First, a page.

What is Immunotherapy?
Immunotherapy, or immune therapy, is a form of treatment for cancers like mesothelioma that recently emerged in 2010. The purpose of immunotherapy is to enhance the body’s immune system to fight off the growth and spread of cancer.
The immune system is the body’s defense against infection and disease. The body uses white blood cells, or leukocytes, to spot unrecognized cells, such as mesothelioma cells. The immune system also produces antibodies, or specialized proteins, which help white blood cells connect with and destroy unrecognized substances (antigens) that enter the body.
The immune system doesn’t always recognize the formation of cancer cells. When healthy cells mutate and become malignant (cancerous), it can be hard for the immune system to fight off. Immunotherapy is a treatment that helps increase the body’s ability to recognize cancer cells and attempt to eliminate them.
Patients typically receive immunotherapy through clinical trials or in palliative care. It is often combined with standard mesothelioma treatment options such as chemotherapy, radiation, or surgery. Unlike procedures like chemotherapy, however, immunotherapy targets malignant cells, reducing the harm to healthy cells.
Immunotherapy Treatment for Mesothelioma
Mesothelioma is a form of cancer that develops years after initial asbestos exposure. The disease primarily starts in the pleura, a thin lining between the lungs and chest. However, other types of mesothelioma develop in the abdominal or thoracic area of the body.
Different factors determine the course of treatment, such as the type of mesothelioma the patient has been diagnosed with (pleural, peritoneal, or pericardial), the cell type present in the tumors, the stage of cancer, and demographics (age or sex). The goal of treatment for mesothelioma is to extend life expectancy and relieve pain or discomfort.
Immunotherapy is becoming increasingly common in standard mesothelioma treatment. Doctors typically use immunotherapy on patients whose mesothelioma continues to spread after going through chemotherapy.
Despite its growing popularity, immunotherapy is still commonly referred to as an emerging treatment. However, clinical trials have shown promising results in the extension of life expectancy in patients.
While the FDA has not yet approved immunotherapy for mesothelioma patients, the treatment is approved for other types of cancer, like melanoma. The treatment is proven to have fewer harsh side effects than chemotherapy.
Several drugs are currently being studied for mesothelioma:
- Atezolizumab (Tecentriq)
- Ipilimumab (Yervoy)
- Nivolumab (Opdivo)
- Pembrolizumab (Keytruda)
Immunotherapy drugs like durvalumab, nivolumab, and pembrolizumab are called checkpoint inhibitors. When white blood cells are blocked from attacking tumor cells, the checkpoint inhibitor (medication) reveals the tumor cells to the healthy immune cells.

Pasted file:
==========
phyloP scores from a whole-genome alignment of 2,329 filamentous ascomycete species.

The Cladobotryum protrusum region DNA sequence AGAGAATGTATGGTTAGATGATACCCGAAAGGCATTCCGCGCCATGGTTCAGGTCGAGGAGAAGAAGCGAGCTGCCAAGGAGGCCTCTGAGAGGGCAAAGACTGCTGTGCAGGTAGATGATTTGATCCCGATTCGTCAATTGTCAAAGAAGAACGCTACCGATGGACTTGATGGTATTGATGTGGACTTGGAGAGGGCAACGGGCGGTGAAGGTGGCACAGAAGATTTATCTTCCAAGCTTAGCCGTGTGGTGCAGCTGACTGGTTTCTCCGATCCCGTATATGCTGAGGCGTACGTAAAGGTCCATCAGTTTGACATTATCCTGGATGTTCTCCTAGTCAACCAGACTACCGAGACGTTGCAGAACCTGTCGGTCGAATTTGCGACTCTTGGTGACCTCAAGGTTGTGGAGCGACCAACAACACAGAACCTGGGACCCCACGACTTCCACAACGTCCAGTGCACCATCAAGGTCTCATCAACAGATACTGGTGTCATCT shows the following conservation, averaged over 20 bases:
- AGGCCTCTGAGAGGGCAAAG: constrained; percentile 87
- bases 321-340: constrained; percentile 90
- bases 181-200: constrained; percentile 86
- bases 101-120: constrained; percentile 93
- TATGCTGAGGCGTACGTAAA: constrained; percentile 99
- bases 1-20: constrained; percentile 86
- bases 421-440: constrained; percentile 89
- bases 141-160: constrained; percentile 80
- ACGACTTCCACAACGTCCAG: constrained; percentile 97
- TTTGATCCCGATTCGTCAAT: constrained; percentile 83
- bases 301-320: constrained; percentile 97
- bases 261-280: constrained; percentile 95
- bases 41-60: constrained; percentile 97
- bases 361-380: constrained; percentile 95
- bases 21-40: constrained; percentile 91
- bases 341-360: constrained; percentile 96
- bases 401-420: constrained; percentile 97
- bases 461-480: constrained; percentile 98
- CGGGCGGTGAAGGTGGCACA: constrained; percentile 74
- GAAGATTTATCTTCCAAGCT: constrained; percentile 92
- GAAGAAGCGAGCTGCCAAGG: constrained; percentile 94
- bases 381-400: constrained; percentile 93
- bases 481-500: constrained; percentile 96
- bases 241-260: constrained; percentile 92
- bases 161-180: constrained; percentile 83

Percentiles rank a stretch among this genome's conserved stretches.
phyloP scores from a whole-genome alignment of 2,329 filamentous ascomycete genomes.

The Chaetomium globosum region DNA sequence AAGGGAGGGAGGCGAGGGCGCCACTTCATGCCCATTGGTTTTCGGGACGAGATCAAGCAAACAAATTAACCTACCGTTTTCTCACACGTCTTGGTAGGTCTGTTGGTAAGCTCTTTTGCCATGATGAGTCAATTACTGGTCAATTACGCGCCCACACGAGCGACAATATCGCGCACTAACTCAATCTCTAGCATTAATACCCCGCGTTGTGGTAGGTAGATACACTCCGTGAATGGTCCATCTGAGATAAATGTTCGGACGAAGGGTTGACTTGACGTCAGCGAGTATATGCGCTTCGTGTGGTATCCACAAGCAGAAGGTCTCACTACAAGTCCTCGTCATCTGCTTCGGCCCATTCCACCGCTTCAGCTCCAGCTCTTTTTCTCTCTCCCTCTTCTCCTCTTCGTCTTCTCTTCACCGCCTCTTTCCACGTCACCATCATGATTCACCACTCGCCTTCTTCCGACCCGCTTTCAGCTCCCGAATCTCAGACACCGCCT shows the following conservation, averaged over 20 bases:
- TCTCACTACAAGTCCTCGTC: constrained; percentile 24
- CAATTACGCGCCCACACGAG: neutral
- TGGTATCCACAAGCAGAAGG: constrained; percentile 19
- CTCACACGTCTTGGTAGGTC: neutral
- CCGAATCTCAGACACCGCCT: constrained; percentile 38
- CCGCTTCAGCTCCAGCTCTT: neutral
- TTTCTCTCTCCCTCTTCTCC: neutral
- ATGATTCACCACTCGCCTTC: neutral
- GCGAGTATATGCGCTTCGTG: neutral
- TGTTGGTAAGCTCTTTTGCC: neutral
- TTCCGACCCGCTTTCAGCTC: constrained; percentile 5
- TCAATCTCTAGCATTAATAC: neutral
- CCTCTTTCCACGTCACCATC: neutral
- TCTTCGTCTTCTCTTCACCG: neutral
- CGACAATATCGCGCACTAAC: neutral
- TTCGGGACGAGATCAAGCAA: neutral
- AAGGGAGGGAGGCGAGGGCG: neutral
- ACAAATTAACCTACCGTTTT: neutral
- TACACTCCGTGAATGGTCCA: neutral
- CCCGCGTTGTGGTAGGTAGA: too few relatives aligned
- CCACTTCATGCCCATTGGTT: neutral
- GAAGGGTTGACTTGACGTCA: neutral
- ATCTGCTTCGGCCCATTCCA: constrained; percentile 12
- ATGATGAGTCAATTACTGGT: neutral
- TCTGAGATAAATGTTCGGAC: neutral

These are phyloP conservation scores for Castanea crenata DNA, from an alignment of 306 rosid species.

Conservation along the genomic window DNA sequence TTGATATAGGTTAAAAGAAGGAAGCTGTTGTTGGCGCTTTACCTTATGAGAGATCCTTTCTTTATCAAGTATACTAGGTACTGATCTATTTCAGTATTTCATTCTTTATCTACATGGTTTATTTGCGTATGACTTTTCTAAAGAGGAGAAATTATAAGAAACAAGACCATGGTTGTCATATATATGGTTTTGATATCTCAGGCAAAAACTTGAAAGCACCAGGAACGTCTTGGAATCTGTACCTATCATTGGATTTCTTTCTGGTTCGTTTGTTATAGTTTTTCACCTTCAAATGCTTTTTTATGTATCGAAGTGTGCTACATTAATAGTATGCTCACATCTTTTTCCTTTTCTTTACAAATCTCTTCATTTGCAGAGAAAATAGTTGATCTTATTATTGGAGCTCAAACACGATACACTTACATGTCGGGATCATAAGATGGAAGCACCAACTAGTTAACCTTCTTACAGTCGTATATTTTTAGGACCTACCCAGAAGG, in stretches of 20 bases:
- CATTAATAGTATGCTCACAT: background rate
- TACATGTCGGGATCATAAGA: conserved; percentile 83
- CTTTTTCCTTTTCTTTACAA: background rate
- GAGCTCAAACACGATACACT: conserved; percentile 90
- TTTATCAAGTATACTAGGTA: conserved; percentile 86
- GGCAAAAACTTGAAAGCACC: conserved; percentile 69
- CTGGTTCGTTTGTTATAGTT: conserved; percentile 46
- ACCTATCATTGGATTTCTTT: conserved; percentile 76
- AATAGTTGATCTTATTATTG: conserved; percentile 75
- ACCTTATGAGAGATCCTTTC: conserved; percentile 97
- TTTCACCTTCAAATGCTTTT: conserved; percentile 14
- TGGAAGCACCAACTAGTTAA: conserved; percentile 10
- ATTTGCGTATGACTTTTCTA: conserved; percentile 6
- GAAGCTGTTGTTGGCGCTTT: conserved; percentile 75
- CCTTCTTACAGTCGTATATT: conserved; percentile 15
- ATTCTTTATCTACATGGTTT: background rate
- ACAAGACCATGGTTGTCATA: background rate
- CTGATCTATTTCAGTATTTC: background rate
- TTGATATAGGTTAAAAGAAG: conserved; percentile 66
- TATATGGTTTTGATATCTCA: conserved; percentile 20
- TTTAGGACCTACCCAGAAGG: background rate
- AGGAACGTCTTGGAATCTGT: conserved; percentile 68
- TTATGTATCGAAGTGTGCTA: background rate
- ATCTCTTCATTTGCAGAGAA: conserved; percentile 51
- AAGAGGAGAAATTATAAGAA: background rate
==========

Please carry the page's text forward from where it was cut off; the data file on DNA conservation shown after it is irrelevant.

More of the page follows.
Popular drugs that have gone through clinical trials are CRS-207, tremelimumab, and pembrolizumab. The clinical trials test for effectiveness in different medications. Some of the medicines are also administered with other types of mesothelioma treatments, such as chemotherapy.
CRS-207 is a newer vaccination drug for mesothelioma. The medication is a genetically-engineered version of a bacteria called Listeria and is modified to be less harmful to patients’ overall health. CRS-207 attracts the attention of the white blood cells (T cells), which inhibits them from attacking mesothelioma cells. The vaccination has shown success in early phases of clinical trials.
This immunotherapy medication is a monoclonal antibody, which is a clone of white blood cells. The drug binds itself to a protein called CTLA-4 (cytotoxic T-lymphocyte antigen 4). CTLA-4 is found on the surface of white blood cells, and prevents them from killing malignant cells. When tremelimumab attaches to CTLA-4, the white blood cells can successfully kill mesothelioma cells. Tremelimumab has shown promising results on patients who are resistant to chemotherapy.
PD-1 and PD-L1 are proteins that block the immune system’s ability to kill mesothelioma cells. These proteins are referred to as checkpoints, and are found on the surface of certain cells. Checkpoints distract white blood cells by sending signals to each other, preventing white blood cells from killing mesothelioma cells.
Keytruda (pembrolizumab) is an Anti-DP-1/PD-L1 immunotherapy drug that inhibits communication between the proteins. By doing this, the immune system can attack malignant mesothelioma cells. The drug has shown success in clinical trials and was able to shrink tumors in 14 out of 25 mesothelioma patients.
If you are interested in learning more about current immunotherapy clinical trials, visit our blog or download our free mesothelioma guide to find resources and learn more about the benefits of immunotherapy.